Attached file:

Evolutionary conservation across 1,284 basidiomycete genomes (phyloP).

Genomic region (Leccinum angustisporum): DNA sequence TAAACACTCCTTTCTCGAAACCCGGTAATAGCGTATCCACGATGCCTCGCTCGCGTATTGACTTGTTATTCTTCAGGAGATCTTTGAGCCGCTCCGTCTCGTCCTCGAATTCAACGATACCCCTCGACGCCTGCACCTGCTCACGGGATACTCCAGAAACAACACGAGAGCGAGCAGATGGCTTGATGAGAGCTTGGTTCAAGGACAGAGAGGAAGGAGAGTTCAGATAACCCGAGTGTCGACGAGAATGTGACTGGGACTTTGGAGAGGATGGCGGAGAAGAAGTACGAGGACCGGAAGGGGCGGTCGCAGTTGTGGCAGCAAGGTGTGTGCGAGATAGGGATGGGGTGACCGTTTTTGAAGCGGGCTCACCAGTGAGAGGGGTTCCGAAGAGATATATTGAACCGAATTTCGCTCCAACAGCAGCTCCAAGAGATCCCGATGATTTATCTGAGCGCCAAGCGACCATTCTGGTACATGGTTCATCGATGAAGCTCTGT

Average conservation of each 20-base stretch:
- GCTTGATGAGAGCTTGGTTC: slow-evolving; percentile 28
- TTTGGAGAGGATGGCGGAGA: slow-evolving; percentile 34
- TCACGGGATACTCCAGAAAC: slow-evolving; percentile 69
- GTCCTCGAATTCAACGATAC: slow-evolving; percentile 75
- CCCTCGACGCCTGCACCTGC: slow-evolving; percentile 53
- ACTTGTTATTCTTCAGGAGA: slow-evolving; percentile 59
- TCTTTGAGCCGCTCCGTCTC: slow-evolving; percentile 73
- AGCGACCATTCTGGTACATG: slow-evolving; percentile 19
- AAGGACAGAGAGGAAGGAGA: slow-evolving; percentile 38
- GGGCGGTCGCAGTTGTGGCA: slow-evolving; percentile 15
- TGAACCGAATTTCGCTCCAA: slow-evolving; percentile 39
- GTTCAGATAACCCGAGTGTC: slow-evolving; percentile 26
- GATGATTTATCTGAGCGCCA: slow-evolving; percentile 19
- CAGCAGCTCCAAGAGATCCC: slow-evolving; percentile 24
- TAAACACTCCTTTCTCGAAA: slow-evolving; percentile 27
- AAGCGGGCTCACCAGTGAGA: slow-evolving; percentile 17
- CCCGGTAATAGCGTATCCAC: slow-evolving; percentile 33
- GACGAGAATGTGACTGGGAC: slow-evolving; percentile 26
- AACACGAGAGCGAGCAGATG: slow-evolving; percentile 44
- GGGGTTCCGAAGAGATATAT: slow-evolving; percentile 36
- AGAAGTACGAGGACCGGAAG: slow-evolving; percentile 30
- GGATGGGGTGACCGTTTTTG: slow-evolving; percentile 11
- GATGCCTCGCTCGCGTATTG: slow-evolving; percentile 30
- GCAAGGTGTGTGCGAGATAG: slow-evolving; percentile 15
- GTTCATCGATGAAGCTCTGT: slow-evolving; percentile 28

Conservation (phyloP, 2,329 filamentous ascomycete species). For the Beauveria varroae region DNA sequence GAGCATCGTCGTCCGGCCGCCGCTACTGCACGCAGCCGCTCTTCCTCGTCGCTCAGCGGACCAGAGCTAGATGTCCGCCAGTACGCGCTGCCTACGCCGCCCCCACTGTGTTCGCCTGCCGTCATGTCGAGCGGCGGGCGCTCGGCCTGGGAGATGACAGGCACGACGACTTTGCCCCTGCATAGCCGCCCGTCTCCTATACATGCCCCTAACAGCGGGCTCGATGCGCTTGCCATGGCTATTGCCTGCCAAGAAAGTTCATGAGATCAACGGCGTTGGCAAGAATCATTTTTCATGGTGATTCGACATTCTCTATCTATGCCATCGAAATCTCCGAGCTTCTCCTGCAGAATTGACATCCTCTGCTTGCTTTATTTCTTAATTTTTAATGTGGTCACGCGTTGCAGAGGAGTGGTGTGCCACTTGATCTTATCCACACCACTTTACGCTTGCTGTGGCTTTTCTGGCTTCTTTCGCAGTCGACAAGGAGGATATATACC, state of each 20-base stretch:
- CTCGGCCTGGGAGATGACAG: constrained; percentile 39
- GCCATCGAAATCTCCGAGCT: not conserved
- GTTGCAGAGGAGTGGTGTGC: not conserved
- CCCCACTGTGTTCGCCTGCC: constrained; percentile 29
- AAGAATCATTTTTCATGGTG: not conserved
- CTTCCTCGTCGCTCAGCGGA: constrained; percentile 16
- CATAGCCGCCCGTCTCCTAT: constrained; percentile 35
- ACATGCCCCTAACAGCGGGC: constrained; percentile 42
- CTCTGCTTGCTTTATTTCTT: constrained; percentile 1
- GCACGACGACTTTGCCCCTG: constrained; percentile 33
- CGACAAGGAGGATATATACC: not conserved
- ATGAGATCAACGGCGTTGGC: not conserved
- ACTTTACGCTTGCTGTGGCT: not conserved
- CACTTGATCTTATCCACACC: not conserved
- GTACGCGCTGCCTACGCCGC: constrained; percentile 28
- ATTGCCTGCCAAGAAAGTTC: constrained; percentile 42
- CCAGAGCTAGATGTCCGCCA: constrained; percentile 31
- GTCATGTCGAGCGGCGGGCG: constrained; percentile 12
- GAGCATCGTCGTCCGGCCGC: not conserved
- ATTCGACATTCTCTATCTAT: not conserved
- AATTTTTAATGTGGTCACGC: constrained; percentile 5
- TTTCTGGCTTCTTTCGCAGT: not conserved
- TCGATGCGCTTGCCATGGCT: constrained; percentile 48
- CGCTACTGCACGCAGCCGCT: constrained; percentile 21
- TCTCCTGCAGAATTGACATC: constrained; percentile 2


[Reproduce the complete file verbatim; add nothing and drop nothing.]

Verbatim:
Evolutionary conservation across 1,284 basidiomycete genomes (phyloP).

Genomic region (Leccinum angustisporum): DNA sequence TAAACACTCCTTTCTCGAAACCCGGTAATAGCGTATCCACGATGCCTCGCTCGCGTATTGACTTGTTATTCTTCAGGAGATCTTTGAGCCGCTCCGTCTCGTCCTCGAATTCAACGATACCCCTCGACGCCTGCACCTGCTCACGGGATACTCCAGAAACAACACGAGAGCGAGCAGATGGCTTGATGAGAGCTTGGTTCAAGGACAGAGAGGAAGGAGAGTTCAGATAACCCGAGTGTCGACGAGAATGTGACTGGGACTTTGGAGAGGATGGCGGAGAAGAAGTACGAGGACCGGAAGGGGCGGTCGCAGTTGTGGCAGCAAGGTGTGTGCGAGATAGGGATGGGGTGACCGTTTTTGAAGCGGGCTCACCAGTGAGAGGGGTTCCGAAGAGATATATTGAACCGAATTTCGCTCCAACAGCAGCTCCAAGAGATCCCGATGATTTATCTGAGCGCCAAGCGACCATTCTGGTACATGGTTCATCGATGAAGCTCTGT

Average conservation of each 20-base stretch:
- GCTTGATGAGAGCTTGGTTC: slow-evolving; percentile 28
- TTTGGAGAGGATGGCGGAGA: slow-evolving; percentile 34
- TCACGGGATACTCCAGAAAC: slow-evolving; percentile 69
- GTCCTCGAATTCAACGATAC: slow-evolving; percentile 75
- CCCTCGACGCCTGCACCTGC: slow-evolving; percentile 53
- ACTTGTTATTCTTCAGGAGA: slow-evolving; percentile 59
- TCTTTGAGCCGCTCCGTCTC: slow-evolving; percentile 73
- AGCGACCATTCTGGTACATG: slow-evolving; percentile 19
- AAGGACAGAGAGGAAGGAGA: slow-evolving; percentile 38
- GGGCGGTCGCAGTTGTGGCA: slow-evolving; percentile 15
- TGAACCGAATTTCGCTCCAA: slow-evolving; percentile 39
- GTTCAGATAACCCGAGTGTC: slow-evolving; percentile 26
- GATGATTTATCTGAGCGCCA: slow-evolving; percentile 19
- CAGCAGCTCCAAGAGATCCC: slow-evolving; percentile 24
- TAAACACTCCTTTCTCGAAA: slow-evolving; percentile 27
- AAGCGGGCTCACCAGTGAGA: slow-evolving; percentile 17
- CCCGGTAATAGCGTATCCAC: slow-evolving; percentile 33
- GACGAGAATGTGACTGGGAC: slow-evolving; percentile 26
- AACACGAGAGCGAGCAGATG: slow-evolving; percentile 44
- GGGGTTCCGAAGAGATATAT: slow-evolving; percentile 36
- AGAAGTACGAGGACCGGAAG: slow-evolving; percentile 30
- GGATGGGGTGACCGTTTTTG: slow-evolving; percentile 11
- GATGCCTCGCTCGCGTATTG: slow-evolving; percentile 30
- GCAAGGTGTGTGCGAGATAG: slow-evolving; percentile 15
- GTTCATCGATGAAGCTCTGT: slow-evolving; percentile 28

Conservation (phyloP, 2,329 filamentous ascomycete species). For the Beauveria varroae region DNA sequence GAGCATCGTCGTCCGGCCGCCGCTACTGCACGCAGCCGCTCTTCCTCGTCGCTCAGCGGACCAGAGCTAGATGTCCGCCAGTACGCGCTGCCTACGCCGCCCCCACTGTGTTCGCCTGCCGTCATGTCGAGCGGCGGGCGCTCGGCCTGGGAGATGACAGGCACGACGACTTTGCCCCTGCATAGCCGCCCGTCTCCTATACATGCCCCTAACAGCGGGCTCGATGCGCTTGCCATGGCTATTGCCTGCCAAGAAAGTTCATGAGATCAACGGCGTTGGCAAGAATCATTTTTCATGGTGATTCGACATTCTCTATCTATGCCATCGAAATCTCCGAGCTTCTCCTGCAGAATTGACATCCTCTGCTTGCTTTATTTCTTAATTTTTAATGTGGTCACGCGTTGCAGAGGAGTGGTGTGCCACTTGATCTTATCCACACCACTTTACGCTTGCTGTGGCTTTTCTGGCTTCTTTCGCAGTCGACAAGGAGGATATATACC, state of each 20-base stretch:
- CTCGGCCTGGGAGATGACAG: constrained; percentile 39
- GCCATCGAAATCTCCGAGCT: not conserved
- GTTGCAGAGGAGTGGTGTGC: not conserved
- CCCCACTGTGTTCGCCTGCC: constrained; percentile 29
- AAGAATCATTTTTCATGGTG: not conserved
- CTTCCTCGTCGCTCAGCGGA: constrained; percentile 16
- CATAGCCGCCCGTCTCCTAT: constrained; percentile 35
- ACATGCCCCTAACAGCGGGC: constrained; percentile 42
- CTCTGCTTGCTTTATTTCTT: constrained; percentile 1
- GCACGACGACTTTGCCCCTG: constrained; percentile 33
- CGACAAGGAGGATATATACC: not conserved
- ATGAGATCAACGGCGTTGGC: not conserved
- ACTTTACGCTTGCTGTGGCT: not conserved
- CACTTGATCTTATCCACACC: not conserved
- GTACGCGCTGCCTACGCCGC: constrained; percentile 28
- ATTGCCTGCCAAGAAAGTTC: constrained; percentile 42
- CCAGAGCTAGATGTCCGCCA: constrained; percentile 31
- GTCATGTCGAGCGGCGGGCG: constrained; percentile 12
- GAGCATCGTCGTCCGGCCGC: not conserved
- ATTCGACATTCTCTATCTAT: not conserved
- AATTTTTAATGTGGTCACGC: constrained; percentile 5
- TTTCTGGCTTCTTTCGCAGT: not conserved
- TCGATGCGCTTGCCATGGCT: constrained; percentile 48
- CGCTACTGCACGCAGCCGCT: constrained; percentile 21
- TCTCCTGCAGAATTGACATC: constrained; percentile 2